Long before the Ice Age floods could carve the coulees, waterfalls, and cliffs that dominate this landscape, basalt was needed, and in huge quantities! Vents from deep in the earth's crust supplied the basalt, erupting again and again to cover much of eastern Washington and parts of Oregon and Idaho in a layer cake of basalt thousands of fee thick. Over time, tectonic forces pushed and pulled at the bedrock, opening deep fractures in the basalt.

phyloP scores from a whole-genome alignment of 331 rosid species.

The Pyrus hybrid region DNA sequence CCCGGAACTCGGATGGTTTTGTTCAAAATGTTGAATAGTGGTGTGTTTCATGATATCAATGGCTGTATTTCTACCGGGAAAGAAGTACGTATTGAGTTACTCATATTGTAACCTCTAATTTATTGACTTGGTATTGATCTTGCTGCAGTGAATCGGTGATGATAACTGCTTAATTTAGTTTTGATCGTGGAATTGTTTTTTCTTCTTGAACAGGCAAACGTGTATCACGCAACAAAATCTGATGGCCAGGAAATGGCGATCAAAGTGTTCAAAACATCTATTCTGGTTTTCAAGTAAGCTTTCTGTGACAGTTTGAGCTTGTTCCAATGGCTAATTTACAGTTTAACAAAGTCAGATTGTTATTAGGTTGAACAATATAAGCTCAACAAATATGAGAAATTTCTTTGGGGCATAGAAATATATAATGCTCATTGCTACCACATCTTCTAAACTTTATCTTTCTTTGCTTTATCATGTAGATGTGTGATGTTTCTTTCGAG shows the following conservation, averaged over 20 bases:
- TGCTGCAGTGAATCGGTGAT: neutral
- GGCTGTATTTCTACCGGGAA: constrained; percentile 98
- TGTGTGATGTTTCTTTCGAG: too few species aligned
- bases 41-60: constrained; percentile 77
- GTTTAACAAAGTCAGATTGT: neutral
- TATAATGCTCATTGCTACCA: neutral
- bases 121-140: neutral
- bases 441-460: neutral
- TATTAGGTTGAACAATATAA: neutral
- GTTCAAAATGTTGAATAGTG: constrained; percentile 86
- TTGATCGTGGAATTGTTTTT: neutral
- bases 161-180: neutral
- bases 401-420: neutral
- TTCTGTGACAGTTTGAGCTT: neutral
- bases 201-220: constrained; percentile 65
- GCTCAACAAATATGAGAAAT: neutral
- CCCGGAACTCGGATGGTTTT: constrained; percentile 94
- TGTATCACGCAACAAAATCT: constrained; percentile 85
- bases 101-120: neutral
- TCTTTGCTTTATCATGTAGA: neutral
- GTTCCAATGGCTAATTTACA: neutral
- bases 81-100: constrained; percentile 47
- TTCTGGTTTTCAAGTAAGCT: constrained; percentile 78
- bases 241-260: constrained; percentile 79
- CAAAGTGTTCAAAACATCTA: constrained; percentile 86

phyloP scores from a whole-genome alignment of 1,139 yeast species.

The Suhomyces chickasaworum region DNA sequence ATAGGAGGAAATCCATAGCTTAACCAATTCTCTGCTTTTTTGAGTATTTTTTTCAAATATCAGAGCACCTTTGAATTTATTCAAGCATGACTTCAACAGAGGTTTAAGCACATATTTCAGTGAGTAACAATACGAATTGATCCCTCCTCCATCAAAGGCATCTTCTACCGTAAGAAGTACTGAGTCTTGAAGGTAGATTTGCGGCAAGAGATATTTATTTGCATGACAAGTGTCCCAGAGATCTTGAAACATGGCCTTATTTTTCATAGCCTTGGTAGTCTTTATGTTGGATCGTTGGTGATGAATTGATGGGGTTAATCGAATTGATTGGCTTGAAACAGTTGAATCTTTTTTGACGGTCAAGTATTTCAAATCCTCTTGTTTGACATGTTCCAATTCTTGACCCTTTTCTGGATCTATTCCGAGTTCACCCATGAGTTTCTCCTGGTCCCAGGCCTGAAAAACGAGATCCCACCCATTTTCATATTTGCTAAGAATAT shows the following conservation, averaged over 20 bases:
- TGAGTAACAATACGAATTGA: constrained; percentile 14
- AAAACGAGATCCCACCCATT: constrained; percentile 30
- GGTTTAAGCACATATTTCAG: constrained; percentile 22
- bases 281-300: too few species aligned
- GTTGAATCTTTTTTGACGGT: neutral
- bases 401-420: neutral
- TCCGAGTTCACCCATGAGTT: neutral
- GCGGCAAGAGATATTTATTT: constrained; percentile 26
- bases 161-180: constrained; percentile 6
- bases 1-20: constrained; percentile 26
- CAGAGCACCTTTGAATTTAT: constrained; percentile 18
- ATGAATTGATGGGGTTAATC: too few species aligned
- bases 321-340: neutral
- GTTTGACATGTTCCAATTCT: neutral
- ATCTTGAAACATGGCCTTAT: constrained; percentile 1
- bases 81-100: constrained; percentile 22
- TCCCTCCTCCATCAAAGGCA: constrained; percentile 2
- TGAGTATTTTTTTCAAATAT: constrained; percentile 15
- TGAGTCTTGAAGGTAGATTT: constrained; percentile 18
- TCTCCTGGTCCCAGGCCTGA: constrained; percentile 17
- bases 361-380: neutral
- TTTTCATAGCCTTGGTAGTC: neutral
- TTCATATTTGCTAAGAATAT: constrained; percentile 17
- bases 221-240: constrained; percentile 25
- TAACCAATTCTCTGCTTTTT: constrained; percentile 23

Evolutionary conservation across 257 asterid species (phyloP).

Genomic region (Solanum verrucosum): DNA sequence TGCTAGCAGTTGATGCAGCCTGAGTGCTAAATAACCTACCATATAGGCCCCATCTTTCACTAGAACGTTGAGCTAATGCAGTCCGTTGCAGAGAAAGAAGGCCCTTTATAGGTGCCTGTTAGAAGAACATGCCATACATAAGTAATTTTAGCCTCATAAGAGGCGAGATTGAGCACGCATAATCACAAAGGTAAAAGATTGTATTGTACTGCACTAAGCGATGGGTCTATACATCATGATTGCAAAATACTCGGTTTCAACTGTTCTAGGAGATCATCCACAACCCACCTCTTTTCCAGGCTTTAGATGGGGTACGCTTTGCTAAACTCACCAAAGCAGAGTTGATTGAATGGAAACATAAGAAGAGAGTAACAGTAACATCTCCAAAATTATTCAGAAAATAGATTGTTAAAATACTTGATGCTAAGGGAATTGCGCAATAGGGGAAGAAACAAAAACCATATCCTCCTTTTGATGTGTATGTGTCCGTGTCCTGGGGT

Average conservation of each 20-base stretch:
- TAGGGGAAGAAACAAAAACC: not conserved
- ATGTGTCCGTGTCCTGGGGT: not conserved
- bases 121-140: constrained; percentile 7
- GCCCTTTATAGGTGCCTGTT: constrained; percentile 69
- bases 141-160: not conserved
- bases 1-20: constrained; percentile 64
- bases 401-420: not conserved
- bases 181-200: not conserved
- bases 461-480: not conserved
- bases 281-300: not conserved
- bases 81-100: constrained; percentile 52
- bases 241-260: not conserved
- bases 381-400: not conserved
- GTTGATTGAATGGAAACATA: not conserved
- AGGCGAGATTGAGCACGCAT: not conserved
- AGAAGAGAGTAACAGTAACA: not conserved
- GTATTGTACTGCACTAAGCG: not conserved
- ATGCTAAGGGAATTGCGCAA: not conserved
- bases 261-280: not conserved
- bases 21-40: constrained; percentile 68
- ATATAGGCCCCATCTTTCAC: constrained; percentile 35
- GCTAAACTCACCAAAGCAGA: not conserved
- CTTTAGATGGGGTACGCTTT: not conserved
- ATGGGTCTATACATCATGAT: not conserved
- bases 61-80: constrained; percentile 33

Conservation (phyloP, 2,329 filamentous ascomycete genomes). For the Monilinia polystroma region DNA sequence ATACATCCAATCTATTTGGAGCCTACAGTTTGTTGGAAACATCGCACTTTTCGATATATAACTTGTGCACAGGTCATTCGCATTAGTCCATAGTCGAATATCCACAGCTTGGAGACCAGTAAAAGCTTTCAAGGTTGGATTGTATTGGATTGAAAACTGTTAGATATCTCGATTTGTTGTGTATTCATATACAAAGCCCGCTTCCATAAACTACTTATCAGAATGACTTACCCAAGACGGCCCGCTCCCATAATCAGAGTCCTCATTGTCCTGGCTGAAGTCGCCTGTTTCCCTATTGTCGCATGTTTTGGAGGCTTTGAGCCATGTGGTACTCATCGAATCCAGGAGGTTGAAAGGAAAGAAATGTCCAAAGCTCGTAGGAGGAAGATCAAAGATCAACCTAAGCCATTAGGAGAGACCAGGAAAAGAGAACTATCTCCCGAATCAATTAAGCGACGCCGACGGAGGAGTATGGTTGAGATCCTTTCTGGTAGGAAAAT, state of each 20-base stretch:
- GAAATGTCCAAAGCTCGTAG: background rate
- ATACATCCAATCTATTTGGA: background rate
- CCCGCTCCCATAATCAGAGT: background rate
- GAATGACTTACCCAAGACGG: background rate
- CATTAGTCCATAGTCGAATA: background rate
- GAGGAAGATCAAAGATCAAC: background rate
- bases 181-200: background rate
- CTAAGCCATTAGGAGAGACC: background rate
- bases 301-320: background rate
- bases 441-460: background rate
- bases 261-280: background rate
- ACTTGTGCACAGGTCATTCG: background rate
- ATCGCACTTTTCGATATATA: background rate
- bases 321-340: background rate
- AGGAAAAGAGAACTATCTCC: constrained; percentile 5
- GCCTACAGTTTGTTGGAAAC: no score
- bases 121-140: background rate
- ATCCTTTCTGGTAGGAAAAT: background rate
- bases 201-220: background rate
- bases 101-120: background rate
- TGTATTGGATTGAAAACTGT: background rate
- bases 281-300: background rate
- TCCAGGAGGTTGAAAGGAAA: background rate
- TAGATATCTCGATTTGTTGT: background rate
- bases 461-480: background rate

Millions of years later, Ice Age floods swept through this area. The floodwaters took advantage of these fractures, cutting steep chanels where the bedrock was weakest and creating Palouse Falls and its canyon. The floods also changed the course of the river.
(Left Illustration Caption)
During the height of the floods, this entire area was under hundreds of feet of water. This painting shows a flood in progress after the water level dropped several hundred feet.
(Center Illustration Caption)
Palouse Falls today.
(Right Photo Caption)
See the large crack in the basalt cliffs across the canyon? This is one of the fractures in the basalt opened by tectonic forces coming from deep within the earth. Can you see any others?